Using Xterm to Navigate the Huge Color Space

An interesting, and probably very old (1986?) flaw in libX11 allow crafted color names to mess up the client-server communication protocol and inject malicious X server requests. The flaw is comparable to SQLi injecting commands into database connections granting an attacker access to all features of the connection protocol. Searching for the root cause and also the origin of the problematic code turned into an excursion into software archeology.

Looking back to the early age of computer graphics, color space was quite limited due to the small color depth with ancient hard- and software. Often the whole color space was reduced to just black/white (1 bit), 16 colors (4 bits), later 8 or 16 bits. Even being a child of those times the early X-window system protocol specification considered way bigger color spaces, e.g. by allowing 16 bit color depth per color channel in AllocColor, see X.V11R1.tar.gz from 1987, file doc/Protocol/spec.

3896 AllocColor 3897 cmap: COLORMAP 3898 red, green, blue: CARD16 3899 => 3900 pixel: CARD32 3901 red, green, blue: CARD16 3902 3903 Errors: Colormap, Alloc 3904 3905 Allocates a read-only colormap entry corresponding to the closest RGB

Also Xterm, a simple graphical terminal, is of similar age and it was even maintained together with the ancient xfree86 X implementation, see a CVS commit entry from 19970618 changelog (older resources should exist, but I cold not locate them).

Revision 3.491 / (view) - annotate - [select for diffs] , Wed Jun 18 07:25:49 1997 UTC (9 years, 6 months ago) by dawes Branch: MAIN Changes since 3.490: +6 -2 lines Diff to previous 3.490 more xterm termcap updates

While being that old, still the procolol specification, a free server implementation (now Xorg) and even Xterm still exist and are maintained.

Exploring the Color Space Using OSCs

Even with AllocColor having 48 bits to specifiy a color, quite some hardware back then could only produce 16 different colors using a fixed palette instead of a per-pixel RGB color. The palette could be changed but therefore different programs sharing a screen via the X server for output had to negotiate the colors on the palette or the server had to tell, which are the colors available looking similar to the specification. The X protocol helped to do that by providing the AllocColor but also the LookupColor request. The later could be used to lookup a color by name.

LookupColor 1 92 opcode 1 unused 2 3+(n+p)/4 request length 4 COLORMAP cmap 2 n length of name 2 unused n STRING8 name | opcode, x, len p unused, p=pad(n)

Graphical terminals like Xterm, Rxvt, ... use(d) exactly such requests to negotiate the color then used to display graphical output. But they did this not only for themselves but also for programs run by the terminal. To allow hilighting of text output, programs can emit terminal control sequences to change the color or font. The terminal will react to the control sequences, select an appropriate color and paint the program output using X protocol requests sent to the graphics server. For example ls --color=always /home creates a colored directory listing:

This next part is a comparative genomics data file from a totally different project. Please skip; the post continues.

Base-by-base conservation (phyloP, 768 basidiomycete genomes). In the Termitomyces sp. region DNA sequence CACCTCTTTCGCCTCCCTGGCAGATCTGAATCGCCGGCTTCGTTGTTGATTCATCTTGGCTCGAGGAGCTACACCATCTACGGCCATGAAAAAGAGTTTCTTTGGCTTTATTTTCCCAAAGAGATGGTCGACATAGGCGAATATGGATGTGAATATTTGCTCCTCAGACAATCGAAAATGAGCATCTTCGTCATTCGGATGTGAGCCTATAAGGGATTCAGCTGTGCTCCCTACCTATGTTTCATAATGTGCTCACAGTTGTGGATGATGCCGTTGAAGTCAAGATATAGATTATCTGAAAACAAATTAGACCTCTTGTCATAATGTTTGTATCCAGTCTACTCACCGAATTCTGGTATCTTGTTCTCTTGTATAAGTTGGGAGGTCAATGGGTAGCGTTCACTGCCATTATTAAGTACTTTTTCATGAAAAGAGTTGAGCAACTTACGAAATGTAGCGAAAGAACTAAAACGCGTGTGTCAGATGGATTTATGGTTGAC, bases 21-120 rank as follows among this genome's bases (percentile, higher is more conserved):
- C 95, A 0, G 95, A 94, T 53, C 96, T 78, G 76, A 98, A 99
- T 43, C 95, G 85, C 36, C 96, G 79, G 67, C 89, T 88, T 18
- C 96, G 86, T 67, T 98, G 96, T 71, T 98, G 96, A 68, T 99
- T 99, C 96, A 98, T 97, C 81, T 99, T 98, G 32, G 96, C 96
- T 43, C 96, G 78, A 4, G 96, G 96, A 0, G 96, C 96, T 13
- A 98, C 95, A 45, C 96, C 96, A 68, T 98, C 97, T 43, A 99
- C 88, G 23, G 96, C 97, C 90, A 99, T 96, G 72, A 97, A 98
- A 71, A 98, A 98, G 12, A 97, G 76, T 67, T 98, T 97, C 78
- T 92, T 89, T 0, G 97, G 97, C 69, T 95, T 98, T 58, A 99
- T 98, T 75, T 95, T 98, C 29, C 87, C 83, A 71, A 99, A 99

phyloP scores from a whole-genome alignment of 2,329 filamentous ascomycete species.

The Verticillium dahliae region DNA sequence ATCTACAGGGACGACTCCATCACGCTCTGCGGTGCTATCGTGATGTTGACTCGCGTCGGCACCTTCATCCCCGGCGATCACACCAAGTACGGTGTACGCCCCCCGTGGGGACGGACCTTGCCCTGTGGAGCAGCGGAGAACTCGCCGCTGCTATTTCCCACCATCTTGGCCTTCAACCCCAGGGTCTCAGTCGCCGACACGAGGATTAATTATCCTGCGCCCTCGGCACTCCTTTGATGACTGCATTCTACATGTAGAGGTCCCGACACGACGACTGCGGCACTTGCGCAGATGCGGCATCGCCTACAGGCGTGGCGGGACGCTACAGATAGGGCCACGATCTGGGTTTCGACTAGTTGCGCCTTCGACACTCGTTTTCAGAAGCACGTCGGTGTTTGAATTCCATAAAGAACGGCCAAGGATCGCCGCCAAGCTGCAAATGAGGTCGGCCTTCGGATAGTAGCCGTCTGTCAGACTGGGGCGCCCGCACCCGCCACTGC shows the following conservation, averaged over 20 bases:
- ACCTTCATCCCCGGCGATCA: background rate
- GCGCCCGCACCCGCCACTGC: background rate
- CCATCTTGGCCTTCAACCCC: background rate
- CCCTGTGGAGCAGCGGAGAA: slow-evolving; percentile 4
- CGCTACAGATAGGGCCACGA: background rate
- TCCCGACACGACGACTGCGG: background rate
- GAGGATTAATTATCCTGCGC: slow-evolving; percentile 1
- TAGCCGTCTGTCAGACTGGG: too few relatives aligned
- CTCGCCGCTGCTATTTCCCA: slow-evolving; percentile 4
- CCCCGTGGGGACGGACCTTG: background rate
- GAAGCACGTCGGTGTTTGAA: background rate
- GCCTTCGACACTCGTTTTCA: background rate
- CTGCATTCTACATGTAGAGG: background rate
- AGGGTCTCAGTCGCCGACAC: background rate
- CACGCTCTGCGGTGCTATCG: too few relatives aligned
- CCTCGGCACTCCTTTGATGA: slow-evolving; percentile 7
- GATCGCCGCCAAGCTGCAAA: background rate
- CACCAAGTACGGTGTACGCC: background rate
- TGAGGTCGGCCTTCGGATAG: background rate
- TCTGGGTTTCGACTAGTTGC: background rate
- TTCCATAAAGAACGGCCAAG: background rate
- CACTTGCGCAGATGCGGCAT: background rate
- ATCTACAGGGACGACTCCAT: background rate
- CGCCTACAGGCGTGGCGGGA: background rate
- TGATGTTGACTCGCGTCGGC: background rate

$ ls --color=always /home | xxd 00000000: 1b5b 306d 1b5b 3031 3b33 346d 7465 7374 .[0m.[01;34mtest 00000010: 1b5b 306d 0a .[0m.

While the terminal control sequence used by ls may only select a predefined color, OSCs (Operating System Command Sequences) allow requesting any color by name or RGB specification, e.g. using those Python3 commands:

sys.stdout.buffer.write(b'\x07\x1b]11;purple4\x07') sys.stdout.buffer.write(b'\x07\x1b]11;#006f00015858\x07')

The color #006f00015858 is just a nice dark blue and is submitted to the X server using an AllocColor request. The full X protocol packet data is:

[op] [length][colormap id ][red ][green ][blue ][pad ] \x54\x75\x04\x00\x20\x00\x00\x00\x6f\x00\x01\x00\x58\x58\x00\x65 [op][mo][length][next X frame ..

The 0x54 is the opcode (AllocColor), 0x04 the length of the packet (0x4 * 4 bytes), then color map id and the color specification \x6f\x00\x01\x00\x58\x58\x00\x65. But the color specification itself (without the AllocColor header) would also be a valid X protocol request, but one for SetAccessControl. With mode set to 0 it will grant anyone access to the X server session, also key loggers, screen shot tools, ...:

SetAccessControl 1 111 opcode (0x6f) 1 mode 0 Disable 1 Enable 2 1 request length

Enjoying Exotic Colors With Loooong Names

Using the control sequence b'\x07\x1b]11;purple4\x07' allows color lookup by name. Emiting such sequence to Xterm will cause Xterm to perform a LookupColor X protocol request with the given name: